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Professor who belittled Christopher Rufo’s Harvard degree ‘apologizes’

Says original remarks were ‘clearly phrased badly’

The Harvard professor who made fun of conservative journalist Christopher Rufo’s Harvard Extension School degree as “not the same” as those earned by “normal” Harvard students … has offered an apology.

Sort of.

Jennifer Hochschild, a professor of government and African/African American Studies whose work was plagiarized by former Harvard President Claudine Gay, had accused Rufo of “try[ing] to attach himself to Ivy status and prestige” by noting he has a master’s degree from Harvard.

“Rufo could have proudly and honorably said, ‘I pulled myself up by bootstraps; to prove it I have master’s degree from Harvard extension school, along with other smart and gutsy students,'” Hochschild (pictured) wrote on X.

“Instead he used weasel words to try to attach himself to Ivy status and prestige. Insecurity??”

Rufo holds a Master’s of Liberal Arts degree from the HES. He noted on X earlier this month he’s never tried to hide the distinction, and posted a screencap of a December tweet which directly refutes Hochschild’s contention: “I earned a master’s degree from Harvard’s night school — not nearly as prestigious as the graduate school” (emphasis added).

The Harvard Extension Student Association also responded to the professor’s comments, writing in a statement that its members were “deeply disturbed and disappointed.”

“We firmly oppose any notion that undermines the hard work, dedication, and professional acumen of our peers and alumni,” the HESA wrote. “Generalizations that denigrate HES students do more than unjustly diminish individual achievements; they erode the foundational values of diversity, respect, and academic rigor that are essential to the fabric of Harvard University, and all of its degree-granting schools.”

MORE: Harvard student leaders apologize for using terms ‘defund’ and ‘abolish’

Hochschild responded with an email to the HESA, shared with the Harvard student paper The Crimson, apologizing “for the way her posts were construed”:

“I am sorry that my comments were understood to imply a ‘sentiment . . . that undermines the value and reputation of our institution,’ and that they caused HES students and staff distress,” Hochschild wrote. “That is far from my views; Harvard is rightly proud of the quality of and access to education manifested every day by HES.”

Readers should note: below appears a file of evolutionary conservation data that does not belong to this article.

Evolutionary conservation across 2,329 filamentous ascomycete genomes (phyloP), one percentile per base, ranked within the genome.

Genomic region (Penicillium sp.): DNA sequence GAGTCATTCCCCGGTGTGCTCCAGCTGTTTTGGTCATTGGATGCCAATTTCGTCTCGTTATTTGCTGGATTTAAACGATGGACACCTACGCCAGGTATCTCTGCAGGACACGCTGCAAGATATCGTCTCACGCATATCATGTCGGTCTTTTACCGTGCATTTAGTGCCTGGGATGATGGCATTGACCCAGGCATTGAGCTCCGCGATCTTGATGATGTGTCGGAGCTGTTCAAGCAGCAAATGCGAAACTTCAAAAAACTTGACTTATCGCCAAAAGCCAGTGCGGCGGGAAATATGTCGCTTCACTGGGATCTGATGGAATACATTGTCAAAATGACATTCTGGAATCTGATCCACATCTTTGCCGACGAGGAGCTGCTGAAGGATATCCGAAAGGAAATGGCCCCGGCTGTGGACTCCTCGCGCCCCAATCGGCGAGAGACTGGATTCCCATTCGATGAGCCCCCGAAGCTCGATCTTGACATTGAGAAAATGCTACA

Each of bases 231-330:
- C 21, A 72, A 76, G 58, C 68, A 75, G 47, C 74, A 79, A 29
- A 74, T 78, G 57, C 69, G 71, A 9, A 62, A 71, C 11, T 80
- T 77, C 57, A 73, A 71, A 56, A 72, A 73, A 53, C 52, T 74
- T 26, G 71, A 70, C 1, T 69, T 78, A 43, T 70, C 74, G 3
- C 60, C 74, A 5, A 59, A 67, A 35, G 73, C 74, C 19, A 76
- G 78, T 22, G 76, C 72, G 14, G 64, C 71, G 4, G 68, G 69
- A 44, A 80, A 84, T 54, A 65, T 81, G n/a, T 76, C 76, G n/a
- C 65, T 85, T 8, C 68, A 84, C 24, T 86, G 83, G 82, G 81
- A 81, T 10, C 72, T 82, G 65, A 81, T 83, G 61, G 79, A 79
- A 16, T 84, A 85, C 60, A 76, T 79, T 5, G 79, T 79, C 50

In a follow up email, she reiterated her admiration for HES students, writing that their degrees show “gumption, commitment, passion for learning, desire to use education in the service of their job or family or self.”

My point, which was clearly phrased badly in the original tweet, was that students should proudly state their HES degree,” she wrote. “I have apologized to HES staff and students for inadvertently involving them in a silly debate (of course an HES degree is a real Harvard degree—who said otherwise??) and in an inappropriate challenge to what they should be proud of.”

Hochschild’s follow-up message also noted she is “completely and enthusiastically in support of HES’s mission of opening access to Harvard courses through a different channel from the conventional admission process.”

On Saturday the professor referred to the whole situation as a “maelstrom,” writing to HES students “I regret that you got dragged into a dispute with nothing to do with you,” and again apologized for remarks which “seemed to suggest otherwise.”

Rufo repliedShe’s still digging. Imagine earning a BA from Oberlin, a PhD from Yale, and a professorship at Harvard, and never learning how to make a proper apology. The perfect symbol of an empty credential—all title, no class.

According to her faculty page, Hochschild “studies and teaches about the intersection of American politics and political philosophy – particularly in the areas of race, ethnicity, and immigration.” Her recent publications include “Do Facts Matter? Information and MisInformation in American Politics” and “Creating a New Racial Order: How Immigration, Multiracialism, Genomics, and the Young Can Remake Race in America.”

In 2018, Hochschild had indicated her (Government) department was looking into an “electronic suggestion box” by which students could anonymously report professors who made them feel “uncomfortable.”

MORE: Harvard dean announces new anti-racism efforts, apologizes for past failings

IMAGE: Harvard U.

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About the Author
Associate Editor
Dave has been writing about education, politics, and entertainment for over 20 years, including a stint at the popular media bias site Newsbusters. He is a retired educator with over 25 years of service and is a member of the National Association of Scholars. Dave holds undergraduate and graduate degrees from the University of Delaware.